As Cicero in his book on the topic makes clear, neither the Greeks nor the Romans ever took an important decision without trying to divine its consequences first. Both civilizations also maintained colleges of specialized priests who were in charge of the process. The most important types of divination were the flight of birds on one hand and examining the entrails of sacrificial animals on the other.
Like astrology, but unlike shamanism, prophecy, dreams, the oracles, and necromancy, divination did not depend on people becoming in any way ecstatic, mysteriously travelling from one world to another, and the like. Instead it was a “rational” art, coolly and methodically practiced by experts who had spent years studying it and perfecting it. Today the same is true for such techniques as numerology, Tarot-card reading, etc.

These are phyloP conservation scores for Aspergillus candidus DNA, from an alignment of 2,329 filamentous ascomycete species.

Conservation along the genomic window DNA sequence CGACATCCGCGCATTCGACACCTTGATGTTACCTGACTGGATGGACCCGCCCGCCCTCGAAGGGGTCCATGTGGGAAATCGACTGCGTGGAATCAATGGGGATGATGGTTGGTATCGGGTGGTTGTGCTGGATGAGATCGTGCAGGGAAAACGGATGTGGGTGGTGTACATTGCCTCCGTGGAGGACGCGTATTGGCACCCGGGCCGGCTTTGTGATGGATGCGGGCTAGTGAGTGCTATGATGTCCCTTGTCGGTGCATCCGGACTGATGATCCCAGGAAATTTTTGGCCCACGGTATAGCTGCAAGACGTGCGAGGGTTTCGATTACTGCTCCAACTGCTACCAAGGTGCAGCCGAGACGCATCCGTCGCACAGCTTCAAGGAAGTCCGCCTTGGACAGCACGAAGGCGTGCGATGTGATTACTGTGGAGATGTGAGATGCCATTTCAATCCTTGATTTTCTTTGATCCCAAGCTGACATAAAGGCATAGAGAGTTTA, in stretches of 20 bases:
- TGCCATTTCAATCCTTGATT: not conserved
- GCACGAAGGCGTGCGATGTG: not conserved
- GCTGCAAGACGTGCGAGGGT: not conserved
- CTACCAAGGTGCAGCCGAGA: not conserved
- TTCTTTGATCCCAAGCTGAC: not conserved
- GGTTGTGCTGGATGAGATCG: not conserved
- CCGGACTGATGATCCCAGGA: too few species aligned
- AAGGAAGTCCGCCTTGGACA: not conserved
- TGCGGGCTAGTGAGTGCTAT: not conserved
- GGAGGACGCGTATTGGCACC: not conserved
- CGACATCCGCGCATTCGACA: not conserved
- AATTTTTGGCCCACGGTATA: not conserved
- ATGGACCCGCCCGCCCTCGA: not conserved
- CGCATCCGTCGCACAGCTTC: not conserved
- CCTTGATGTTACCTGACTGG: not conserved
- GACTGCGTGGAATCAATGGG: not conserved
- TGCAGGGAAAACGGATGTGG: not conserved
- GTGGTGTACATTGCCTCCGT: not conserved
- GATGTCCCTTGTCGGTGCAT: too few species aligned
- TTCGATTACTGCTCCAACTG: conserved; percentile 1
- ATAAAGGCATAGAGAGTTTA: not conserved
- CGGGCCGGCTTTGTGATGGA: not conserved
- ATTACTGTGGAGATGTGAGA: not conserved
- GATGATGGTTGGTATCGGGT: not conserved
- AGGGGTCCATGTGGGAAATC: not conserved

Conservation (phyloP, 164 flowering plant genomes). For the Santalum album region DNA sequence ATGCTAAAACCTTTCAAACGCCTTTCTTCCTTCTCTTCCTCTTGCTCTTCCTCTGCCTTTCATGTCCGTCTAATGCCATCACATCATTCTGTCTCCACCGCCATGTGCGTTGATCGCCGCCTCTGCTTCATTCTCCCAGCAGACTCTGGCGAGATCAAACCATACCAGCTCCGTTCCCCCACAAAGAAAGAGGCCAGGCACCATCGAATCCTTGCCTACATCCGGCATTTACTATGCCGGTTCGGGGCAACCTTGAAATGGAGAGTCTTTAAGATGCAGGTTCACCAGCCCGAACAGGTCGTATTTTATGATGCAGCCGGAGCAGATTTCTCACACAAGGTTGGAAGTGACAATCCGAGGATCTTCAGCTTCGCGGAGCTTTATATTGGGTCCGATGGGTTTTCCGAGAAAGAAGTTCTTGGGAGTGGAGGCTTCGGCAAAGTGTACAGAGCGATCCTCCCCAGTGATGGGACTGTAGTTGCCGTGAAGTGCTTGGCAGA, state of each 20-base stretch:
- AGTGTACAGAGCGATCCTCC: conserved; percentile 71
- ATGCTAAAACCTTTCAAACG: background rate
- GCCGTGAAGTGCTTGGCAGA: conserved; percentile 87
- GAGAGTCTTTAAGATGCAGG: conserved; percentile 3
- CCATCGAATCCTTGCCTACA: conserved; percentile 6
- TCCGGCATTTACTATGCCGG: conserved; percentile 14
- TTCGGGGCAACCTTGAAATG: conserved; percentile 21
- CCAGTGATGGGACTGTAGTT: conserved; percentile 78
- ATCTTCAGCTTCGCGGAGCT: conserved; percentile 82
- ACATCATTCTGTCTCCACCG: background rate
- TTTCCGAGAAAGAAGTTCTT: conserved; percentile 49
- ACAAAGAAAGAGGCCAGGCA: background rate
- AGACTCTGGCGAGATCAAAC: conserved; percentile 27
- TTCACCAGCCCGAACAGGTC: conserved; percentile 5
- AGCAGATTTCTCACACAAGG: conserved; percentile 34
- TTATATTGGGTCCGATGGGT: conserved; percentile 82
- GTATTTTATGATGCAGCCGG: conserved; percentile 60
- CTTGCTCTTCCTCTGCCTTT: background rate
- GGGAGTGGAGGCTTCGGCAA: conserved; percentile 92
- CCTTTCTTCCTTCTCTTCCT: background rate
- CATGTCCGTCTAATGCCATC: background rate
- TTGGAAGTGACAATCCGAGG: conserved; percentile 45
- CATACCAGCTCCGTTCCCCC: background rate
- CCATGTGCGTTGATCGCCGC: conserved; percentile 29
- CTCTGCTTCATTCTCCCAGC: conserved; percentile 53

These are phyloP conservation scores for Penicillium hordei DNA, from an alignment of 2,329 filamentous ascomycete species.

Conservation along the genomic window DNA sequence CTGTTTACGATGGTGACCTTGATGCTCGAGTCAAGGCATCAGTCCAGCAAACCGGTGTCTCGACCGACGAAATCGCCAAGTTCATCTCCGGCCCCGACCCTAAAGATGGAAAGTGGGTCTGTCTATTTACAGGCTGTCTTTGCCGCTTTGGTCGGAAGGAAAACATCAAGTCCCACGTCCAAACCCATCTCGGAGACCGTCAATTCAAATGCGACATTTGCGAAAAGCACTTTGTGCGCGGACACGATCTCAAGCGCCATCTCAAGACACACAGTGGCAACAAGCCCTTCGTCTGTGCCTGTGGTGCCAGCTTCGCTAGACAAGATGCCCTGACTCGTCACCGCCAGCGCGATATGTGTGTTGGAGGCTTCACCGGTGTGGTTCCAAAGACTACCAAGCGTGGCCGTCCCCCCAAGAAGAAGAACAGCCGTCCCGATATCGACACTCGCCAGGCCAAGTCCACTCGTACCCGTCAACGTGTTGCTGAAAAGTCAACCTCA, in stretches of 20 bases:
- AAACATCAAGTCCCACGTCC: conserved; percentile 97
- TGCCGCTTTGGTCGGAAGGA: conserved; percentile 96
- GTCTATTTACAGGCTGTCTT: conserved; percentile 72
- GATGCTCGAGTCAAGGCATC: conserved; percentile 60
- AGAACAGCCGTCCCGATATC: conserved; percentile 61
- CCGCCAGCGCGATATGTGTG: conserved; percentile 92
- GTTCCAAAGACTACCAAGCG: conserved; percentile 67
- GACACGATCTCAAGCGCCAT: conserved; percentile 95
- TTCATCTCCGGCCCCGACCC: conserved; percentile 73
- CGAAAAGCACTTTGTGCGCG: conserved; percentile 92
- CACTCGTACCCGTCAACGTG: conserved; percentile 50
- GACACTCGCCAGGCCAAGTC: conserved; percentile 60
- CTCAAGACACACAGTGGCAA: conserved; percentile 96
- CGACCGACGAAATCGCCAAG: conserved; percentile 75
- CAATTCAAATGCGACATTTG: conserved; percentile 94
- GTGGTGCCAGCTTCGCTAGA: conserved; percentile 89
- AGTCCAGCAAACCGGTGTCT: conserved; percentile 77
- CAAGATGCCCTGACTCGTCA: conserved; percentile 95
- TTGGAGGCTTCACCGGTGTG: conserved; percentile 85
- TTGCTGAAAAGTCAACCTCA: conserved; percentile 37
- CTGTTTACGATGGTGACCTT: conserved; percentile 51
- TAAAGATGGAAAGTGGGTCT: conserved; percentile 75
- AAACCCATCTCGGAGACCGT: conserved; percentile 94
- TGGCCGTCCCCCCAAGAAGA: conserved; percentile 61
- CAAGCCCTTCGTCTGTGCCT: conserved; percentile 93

I recently had a long discussion about reincarnation and past lives and then located this interesting video that lists eleven signs that you have been reincarnated.
While I would love to believe that I have had past lives, I don't really feel that there is any concrete way to prove it. In astrology they say that you can read about your past lives in your birth chart. Possibly so, but as for me, I remain a bit skeptical.
Here is the video. See if you match any of these important signs:
If you want to learn more, check out these interesting books:
Here is a very interesting article on the subject.It is worth reading the full article but the conclusion is that after we wake from REM (dreaming) sleep, we are able to discern better patterns to make decisions. And here is a small excerpt of the article -